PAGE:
… Robert Schuman, one of the founding fathers of Europe, was born in Luxembourg City?

Robert Schuman was born in Clausen, a suburb of Luxembourg City, to a Lorraine father of German nationality and a mother from Luxembourg. His mother tongue was therefore Luxembourgish. It is often mentioned that Robert Schuman’s personality was influenced by his origins. The combination of these Luxembourgish, German and French influences doubtlessly prompted him to launch a plan that was to result in the creation of the first European Community.

Luxembourg has a total population of 602,000 inhabitants with more than 170 nationalities represented. Close to nine out of ten foreigners hail from European Union member states and proportion of foreigners in the total population: Portuguese (16.02%), French (7.60%), Italians (3.65%), Belgians (3.35%), Germans (2.17%), British (0.98%), Dutch (0.71%), other EU countries (6.06%), other (7.28%) – as of 01.01.2018.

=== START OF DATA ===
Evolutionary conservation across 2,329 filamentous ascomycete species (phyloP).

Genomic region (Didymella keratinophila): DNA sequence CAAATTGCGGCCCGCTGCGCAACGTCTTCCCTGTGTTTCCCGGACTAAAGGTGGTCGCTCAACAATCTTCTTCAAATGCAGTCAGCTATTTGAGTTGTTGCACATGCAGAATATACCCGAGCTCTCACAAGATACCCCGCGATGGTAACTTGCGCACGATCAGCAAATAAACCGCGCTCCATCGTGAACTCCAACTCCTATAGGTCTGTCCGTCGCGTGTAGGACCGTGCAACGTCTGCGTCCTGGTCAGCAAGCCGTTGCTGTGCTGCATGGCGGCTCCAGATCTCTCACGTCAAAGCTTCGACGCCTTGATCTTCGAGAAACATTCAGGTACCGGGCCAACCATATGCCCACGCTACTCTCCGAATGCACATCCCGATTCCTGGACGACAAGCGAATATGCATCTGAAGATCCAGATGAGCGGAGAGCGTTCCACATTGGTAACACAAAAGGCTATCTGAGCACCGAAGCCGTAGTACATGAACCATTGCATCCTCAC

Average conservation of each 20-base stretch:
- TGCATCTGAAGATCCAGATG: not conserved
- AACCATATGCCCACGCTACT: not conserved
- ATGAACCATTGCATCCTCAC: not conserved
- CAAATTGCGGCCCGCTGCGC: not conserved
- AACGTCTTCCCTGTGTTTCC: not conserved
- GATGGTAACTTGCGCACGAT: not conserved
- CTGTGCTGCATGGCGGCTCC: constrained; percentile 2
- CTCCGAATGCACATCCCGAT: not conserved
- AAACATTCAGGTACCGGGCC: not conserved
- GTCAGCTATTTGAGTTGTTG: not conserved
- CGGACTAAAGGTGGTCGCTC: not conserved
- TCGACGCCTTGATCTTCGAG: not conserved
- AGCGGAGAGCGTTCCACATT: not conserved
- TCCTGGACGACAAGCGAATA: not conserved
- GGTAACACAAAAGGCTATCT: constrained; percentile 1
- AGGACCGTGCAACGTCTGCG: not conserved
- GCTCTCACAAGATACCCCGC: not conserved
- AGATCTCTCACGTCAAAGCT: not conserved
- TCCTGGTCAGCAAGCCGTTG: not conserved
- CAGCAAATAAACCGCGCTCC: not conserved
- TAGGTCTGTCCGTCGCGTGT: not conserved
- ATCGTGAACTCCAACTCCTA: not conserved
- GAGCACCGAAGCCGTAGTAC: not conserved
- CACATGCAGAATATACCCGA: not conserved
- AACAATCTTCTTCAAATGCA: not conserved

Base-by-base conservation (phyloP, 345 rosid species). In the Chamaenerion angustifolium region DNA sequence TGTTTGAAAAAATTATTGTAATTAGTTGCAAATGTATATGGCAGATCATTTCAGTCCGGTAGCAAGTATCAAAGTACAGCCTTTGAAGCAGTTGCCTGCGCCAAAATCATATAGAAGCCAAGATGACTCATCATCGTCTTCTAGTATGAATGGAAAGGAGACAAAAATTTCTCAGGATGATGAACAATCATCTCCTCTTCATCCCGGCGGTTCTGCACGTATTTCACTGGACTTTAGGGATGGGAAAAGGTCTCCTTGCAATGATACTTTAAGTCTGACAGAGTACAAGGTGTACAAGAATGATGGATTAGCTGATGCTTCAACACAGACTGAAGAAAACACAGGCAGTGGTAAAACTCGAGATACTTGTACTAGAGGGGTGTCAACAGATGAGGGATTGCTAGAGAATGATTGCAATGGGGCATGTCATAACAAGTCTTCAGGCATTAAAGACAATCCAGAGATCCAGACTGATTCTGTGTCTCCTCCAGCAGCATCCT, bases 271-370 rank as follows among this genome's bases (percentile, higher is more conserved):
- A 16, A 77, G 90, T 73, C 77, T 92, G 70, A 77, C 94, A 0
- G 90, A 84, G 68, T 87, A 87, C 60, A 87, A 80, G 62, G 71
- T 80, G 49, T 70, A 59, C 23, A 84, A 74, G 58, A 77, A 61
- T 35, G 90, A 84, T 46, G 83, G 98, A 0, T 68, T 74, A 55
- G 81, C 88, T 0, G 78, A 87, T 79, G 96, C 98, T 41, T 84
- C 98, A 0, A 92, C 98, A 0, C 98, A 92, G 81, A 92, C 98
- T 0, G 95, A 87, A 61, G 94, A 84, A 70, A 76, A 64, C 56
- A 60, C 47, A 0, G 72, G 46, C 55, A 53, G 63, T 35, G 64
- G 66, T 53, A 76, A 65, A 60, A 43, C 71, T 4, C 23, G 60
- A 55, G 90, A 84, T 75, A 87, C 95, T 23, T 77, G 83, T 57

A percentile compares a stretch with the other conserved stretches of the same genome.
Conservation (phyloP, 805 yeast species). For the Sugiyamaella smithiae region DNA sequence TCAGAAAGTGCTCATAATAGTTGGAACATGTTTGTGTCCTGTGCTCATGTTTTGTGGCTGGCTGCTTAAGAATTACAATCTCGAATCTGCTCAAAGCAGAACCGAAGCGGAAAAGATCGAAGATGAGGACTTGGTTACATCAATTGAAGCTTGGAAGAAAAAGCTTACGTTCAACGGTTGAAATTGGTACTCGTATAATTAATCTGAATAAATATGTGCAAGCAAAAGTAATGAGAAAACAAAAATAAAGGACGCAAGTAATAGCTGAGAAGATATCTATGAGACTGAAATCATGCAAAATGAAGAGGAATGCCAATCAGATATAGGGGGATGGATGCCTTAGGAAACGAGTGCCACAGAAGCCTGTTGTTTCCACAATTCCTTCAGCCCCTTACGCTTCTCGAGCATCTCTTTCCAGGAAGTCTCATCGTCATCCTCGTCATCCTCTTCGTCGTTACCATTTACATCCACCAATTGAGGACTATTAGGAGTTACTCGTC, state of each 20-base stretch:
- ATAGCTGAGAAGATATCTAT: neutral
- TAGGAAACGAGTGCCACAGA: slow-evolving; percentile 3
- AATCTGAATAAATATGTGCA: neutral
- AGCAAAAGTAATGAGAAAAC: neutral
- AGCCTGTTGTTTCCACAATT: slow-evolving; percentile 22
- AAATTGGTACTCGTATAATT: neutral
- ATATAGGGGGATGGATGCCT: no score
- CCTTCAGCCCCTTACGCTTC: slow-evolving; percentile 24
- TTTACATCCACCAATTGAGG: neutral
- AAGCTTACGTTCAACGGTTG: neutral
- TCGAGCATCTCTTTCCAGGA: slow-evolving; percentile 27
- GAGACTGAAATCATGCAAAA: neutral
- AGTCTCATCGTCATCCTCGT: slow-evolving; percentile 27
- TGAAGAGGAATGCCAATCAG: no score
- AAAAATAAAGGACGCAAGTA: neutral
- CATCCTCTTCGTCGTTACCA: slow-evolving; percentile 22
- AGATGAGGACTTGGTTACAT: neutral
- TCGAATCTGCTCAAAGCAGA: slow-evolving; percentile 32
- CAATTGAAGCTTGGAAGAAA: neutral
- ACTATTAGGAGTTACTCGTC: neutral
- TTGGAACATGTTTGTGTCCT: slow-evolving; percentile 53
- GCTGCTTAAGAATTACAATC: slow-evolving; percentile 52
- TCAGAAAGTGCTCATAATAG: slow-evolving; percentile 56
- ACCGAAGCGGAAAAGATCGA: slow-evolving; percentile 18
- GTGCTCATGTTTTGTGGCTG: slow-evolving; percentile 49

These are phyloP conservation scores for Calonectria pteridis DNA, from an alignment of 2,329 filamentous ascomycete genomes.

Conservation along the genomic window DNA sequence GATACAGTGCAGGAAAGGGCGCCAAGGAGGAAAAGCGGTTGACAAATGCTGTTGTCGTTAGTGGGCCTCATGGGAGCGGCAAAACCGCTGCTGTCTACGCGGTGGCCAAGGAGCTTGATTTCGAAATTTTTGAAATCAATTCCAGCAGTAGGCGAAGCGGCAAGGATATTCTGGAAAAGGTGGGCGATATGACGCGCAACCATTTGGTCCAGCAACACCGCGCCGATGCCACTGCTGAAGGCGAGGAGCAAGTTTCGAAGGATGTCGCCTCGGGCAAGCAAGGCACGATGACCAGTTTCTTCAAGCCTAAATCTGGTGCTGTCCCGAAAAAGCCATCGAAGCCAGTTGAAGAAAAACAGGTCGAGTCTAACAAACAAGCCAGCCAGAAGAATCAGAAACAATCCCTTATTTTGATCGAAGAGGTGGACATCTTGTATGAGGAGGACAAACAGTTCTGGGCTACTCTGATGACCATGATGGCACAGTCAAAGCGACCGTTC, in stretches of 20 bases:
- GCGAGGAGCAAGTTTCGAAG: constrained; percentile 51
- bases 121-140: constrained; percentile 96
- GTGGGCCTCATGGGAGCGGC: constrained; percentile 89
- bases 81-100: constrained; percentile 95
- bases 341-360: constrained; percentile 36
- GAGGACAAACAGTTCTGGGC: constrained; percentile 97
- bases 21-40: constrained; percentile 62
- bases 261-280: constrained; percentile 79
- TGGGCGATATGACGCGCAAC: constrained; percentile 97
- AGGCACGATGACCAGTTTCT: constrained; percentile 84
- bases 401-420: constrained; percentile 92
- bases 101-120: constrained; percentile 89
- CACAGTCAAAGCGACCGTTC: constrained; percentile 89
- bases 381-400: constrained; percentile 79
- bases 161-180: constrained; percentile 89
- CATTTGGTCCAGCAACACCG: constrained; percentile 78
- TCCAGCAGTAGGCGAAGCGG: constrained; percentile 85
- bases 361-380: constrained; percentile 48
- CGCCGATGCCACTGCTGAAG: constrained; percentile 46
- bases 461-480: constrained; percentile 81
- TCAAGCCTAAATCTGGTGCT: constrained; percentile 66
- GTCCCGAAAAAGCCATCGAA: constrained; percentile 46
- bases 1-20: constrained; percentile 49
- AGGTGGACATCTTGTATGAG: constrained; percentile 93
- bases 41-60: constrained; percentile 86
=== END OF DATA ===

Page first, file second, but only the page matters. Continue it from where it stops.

The most important values of the Luxembourg people are family, work, friends and leisure. This was revealed in the European Values Study (EVS), which aims to identify and explain the dynamics of changing values in 45 European countries.

The linguistic situation in Luxembourg is characterised by the use and legal recognition of three languages: Luxembourgish, French and German. The importance of the linguistic coexistence of these languages is an integral part of the national identity.

  • National language: Luxembourgish (Lëtzebuergesch), a Moselle Franconian dialect (became the national language following the law of 24 February 1984 on language regime), part of the family of Germanic languages
  • Administrative languages: French, German and Luxembourgish
  • Legislative language: French.

In work life, given that the majority of the working population is foreign (71%), French is the main language of communication, followed by Luxembourgish, German, English and Portuguese.

Luxembourg enjoys a temperate climate. Average annual temperatures range from -2.6°C (average minimum value) to 21.6°C (average maximum value) (1981-2010 figures). June, July and August are the hottest months, July and August the sunniest. In summer, temperatures range from 12°C to 35°C. In winter, temperatures fluctuate between -10°C and 15°C. In September and October, Luxembourg often experiences its own Indian summer.